And we can take the billions we’re wasting on NCLB, RTTT, Common Core and other nonsense and spend it to improve the lives of the shameful number of children who live in poverty in the “richest nation on Earth.”


Will Indiana schools reject grades?

Fort Wayne school board and South Bend school board have both rejected the state’s A-F grading system after the former state school chief Tony Bennett was caught manipulating school grades to benefit one of his supporter’s charter school.

Let’s hope that other Indiana school systems follow suit. A full scale A-F rejection by the state’s school boards would send a strong message to the legislature.

But celebrating “A schools” suggests the grades were earned. If those schools deserved their As, does it mean other schools in the district deserved the D and F grades they received? Is that really the message that school officials want to send to students, teachers and the public?

Retired Indiana educator speaks out against A-F grading system

NEIFPE co-founder Phyllis Bush has written a letter describing the weakness of the A-F grading system for schools.

While our legislators assume that the reason a family would choose a school is because of a dubious letter grade, I would counter that people choose schools for a variety of reasons, the least of which is an arbitrary grade. Perhaps, many people choose their schools because they want their children to attend neighborhood schools within walking distance from home. Some choose schools because of programs like Montessori or New Tech or IB. Some choose schools because of music or arts programs. Some choose schools because they have talked to friends and neighbors and church members and found that a particular school seems like a good fit for their child. I have never heard anyone say that their kids are going to this or that school because of the State letter grade any more than I remember any kid ever coming back years later to walk down memory lane to remember some awesome test I gave.


Breaking News: School Segregation Study Strikes A Nerve

This article is about Texas, but it applies to the entire nation. Schools are more segregated today than ever…segregated by economic status, race and language.

Read Jonathan Kozol’s The Shame of the Nation: The Restoration of Apartheid Schooling in America (2006)

Every educator knows that a child’s performance in school has more to do with what happens in their home than with their teachers. A child who doesn’t speak English at home or whose parents are not educated will not do as well on tests. A child who has to work to support their family has less time to study.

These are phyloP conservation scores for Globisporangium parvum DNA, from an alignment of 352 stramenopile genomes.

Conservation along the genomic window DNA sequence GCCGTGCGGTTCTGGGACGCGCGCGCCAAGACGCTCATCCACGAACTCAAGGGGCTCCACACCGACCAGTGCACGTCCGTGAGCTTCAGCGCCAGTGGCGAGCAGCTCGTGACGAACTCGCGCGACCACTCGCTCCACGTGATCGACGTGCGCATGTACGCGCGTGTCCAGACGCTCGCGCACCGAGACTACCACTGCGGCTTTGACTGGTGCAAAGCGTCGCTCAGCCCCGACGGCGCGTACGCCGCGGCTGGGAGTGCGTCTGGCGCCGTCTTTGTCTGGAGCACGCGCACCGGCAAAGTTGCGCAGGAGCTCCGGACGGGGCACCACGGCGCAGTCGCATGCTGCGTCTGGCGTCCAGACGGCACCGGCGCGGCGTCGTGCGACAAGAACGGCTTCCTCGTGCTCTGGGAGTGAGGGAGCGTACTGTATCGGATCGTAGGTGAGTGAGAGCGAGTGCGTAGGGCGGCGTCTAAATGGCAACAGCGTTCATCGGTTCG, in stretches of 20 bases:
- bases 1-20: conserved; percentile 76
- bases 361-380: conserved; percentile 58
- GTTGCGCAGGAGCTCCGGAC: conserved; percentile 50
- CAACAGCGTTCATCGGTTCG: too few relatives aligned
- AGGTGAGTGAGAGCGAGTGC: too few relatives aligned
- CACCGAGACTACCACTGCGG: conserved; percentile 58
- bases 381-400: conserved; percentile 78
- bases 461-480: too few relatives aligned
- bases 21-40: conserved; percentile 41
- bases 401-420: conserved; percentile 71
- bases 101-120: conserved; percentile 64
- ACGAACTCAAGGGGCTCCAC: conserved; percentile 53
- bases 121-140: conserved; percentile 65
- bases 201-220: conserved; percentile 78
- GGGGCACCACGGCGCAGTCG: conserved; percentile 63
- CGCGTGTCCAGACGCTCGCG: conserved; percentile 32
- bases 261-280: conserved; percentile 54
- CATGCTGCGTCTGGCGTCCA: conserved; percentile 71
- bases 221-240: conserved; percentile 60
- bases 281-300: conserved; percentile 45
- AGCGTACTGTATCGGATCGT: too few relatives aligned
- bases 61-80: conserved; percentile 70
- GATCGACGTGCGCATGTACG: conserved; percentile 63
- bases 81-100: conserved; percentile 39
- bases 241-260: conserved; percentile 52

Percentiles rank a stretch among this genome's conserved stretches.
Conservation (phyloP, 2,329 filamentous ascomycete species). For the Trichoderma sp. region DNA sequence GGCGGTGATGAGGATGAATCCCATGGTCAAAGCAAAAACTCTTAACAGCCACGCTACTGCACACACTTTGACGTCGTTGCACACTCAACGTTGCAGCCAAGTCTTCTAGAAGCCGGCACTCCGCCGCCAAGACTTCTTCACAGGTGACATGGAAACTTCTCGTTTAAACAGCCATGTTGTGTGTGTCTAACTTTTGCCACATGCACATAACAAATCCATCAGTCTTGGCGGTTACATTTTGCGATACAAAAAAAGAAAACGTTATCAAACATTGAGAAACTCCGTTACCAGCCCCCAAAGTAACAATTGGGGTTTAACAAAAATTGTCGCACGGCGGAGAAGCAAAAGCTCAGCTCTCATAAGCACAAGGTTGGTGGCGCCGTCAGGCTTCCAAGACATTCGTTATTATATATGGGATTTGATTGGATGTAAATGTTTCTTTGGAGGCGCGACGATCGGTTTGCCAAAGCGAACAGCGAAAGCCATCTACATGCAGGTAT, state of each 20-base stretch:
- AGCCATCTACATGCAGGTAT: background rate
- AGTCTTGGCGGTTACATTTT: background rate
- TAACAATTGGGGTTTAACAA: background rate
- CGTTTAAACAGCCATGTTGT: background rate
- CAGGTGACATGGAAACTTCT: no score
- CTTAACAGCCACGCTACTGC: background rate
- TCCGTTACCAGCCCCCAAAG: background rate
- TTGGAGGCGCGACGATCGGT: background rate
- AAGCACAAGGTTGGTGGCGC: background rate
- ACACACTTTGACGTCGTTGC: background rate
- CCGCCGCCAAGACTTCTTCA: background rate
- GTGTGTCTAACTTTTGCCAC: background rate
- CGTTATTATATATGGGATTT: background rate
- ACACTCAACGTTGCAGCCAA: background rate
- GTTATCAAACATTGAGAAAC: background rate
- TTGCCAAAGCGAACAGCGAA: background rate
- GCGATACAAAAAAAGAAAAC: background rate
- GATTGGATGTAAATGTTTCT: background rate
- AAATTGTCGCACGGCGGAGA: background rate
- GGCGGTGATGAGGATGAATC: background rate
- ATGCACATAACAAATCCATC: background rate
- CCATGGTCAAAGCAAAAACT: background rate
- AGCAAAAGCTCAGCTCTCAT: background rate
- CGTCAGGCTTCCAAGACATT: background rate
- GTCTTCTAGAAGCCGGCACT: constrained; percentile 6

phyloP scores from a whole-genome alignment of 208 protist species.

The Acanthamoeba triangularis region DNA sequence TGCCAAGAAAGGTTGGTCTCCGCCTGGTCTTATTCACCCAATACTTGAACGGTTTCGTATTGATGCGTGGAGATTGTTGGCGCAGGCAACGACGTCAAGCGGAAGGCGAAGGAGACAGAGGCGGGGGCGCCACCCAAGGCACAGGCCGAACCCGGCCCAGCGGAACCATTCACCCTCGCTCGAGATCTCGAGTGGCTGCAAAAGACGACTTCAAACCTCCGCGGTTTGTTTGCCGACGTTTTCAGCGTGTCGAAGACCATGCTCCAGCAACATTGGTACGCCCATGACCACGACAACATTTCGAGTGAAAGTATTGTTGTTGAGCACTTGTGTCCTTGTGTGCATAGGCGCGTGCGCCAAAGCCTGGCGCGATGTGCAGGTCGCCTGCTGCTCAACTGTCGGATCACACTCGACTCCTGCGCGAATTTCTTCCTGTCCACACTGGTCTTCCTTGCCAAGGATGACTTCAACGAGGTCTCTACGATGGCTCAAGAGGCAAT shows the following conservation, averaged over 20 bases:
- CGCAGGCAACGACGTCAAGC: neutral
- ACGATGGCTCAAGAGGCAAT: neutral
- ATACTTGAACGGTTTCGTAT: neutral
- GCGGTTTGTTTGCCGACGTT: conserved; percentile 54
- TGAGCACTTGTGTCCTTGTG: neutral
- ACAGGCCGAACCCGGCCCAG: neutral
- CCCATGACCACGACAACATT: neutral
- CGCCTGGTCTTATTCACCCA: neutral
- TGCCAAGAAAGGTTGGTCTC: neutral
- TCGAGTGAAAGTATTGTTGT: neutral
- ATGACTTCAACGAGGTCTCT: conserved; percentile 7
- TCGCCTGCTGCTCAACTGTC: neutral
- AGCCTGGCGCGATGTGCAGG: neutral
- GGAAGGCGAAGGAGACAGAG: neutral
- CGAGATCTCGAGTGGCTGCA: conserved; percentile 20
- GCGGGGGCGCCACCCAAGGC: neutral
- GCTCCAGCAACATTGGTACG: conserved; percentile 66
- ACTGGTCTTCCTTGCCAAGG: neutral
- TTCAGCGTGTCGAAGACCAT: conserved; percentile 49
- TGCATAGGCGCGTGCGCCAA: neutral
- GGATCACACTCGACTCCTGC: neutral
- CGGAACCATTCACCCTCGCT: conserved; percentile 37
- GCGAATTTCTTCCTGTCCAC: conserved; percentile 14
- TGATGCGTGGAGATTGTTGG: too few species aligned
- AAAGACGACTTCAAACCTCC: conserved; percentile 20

…In the past, schools and districts received ratings based on solely on how well the children scored on standardized tests. If a school or district failed to meet state expectations after three years, parents could pull their kids out and the state could shut the schools down.

That led to high turnover in struggling schools, where principals and teachers complained that they could only accomplish so much in a such a short period of time. Educators felt punished for agreeing to teach the state’s most difficult pupils.

[NOTE: For those interested in The Shame of the Nation here’s an interesting blog in which four students read, discuss and analyze the book. Start with the oldest entry and work up.]


How the ‘reading wars’ are being reignited

The NCTQ so-called “ratings” of teacher education programs was a farce. They never visited any schools choosing instead to simply look at syllabi and course titles.

They claimed to use scientific based criteria for evaluation, however, when it came to the “requirements” that NCTQ demanded for Reading instruction…

…NCTQ claims the panel was sorting based on the presence of a “scientific basis,” to each textbook, their ratings prove them wrong. For example, Marie Clay, the founder of Reading Recovery and godmother of emergent literacy, is listed eight times, and each time deemed either unacceptable or irrelevant to the study of early literacy. Reading Recovery is the only reading program that has received the highest rating for evidence of positive effects from the Institute for Education Science’s What Works Clearinghouse.


‘Teachers’ Letters To Bill Gates’ Website Reveals 7 Major Things Educators Want The Mogul To Know

Bill Gates needs to listen to teachers…they obviously know more about education than he does. If he wants to spend his money to improve education he ought to donate it for jobs and health care.

7. Schools should teach children things that can’t be tested, too.
6. One size does not fit all in education.
5. Teacher evaluations should not be heavily tied to test scores.
4. Not all reformers have it right.
3. Give education professionals a seat at the table.
2. No Child Left Behind was bad.
1. Implementing Common Core standards will not fix things.


Christie mocks educators and the people of Camden. Who cares?

Governor Christie in New Jersey is like Mayor Emanuel in Chicago. Neither would accept for their own children the kind of education they demand for the poor…untrained teachers and administrators, large class sizes, lack of support personnel, lack of fine arts, inadequate resources…

Christie has appointed someone with minimal experience to lead the Camden NJ schools. He doesn’t believe that experience in the field of education matters, at least not in schools where ‘other’ children attend.

On Monday morning, an obedient state school board will kick dirt in the faces of public school employees who cherished educational leadership as a profession. The tools of the rich will once again be used against the poor.


All who envision a more just, progressive and fair society cannot ignore the battle for our nation’s educational future. Principals fighting for better schools, teachers fighting for better classrooms, students fighting for greater opportunities, parents fighting for a future worthy of their child’s promise: their fight is our fight. We must all join in.

Stop the Testing Insanity!

Article Medleys, Gates, GradingSchools, Jonathan Kozol, poverty, Public Ed, reading, Segregation

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Filed under Article Medleys, Gates, GradingSchools, Jonathan Kozol, poverty, Public Ed, reading, Segregation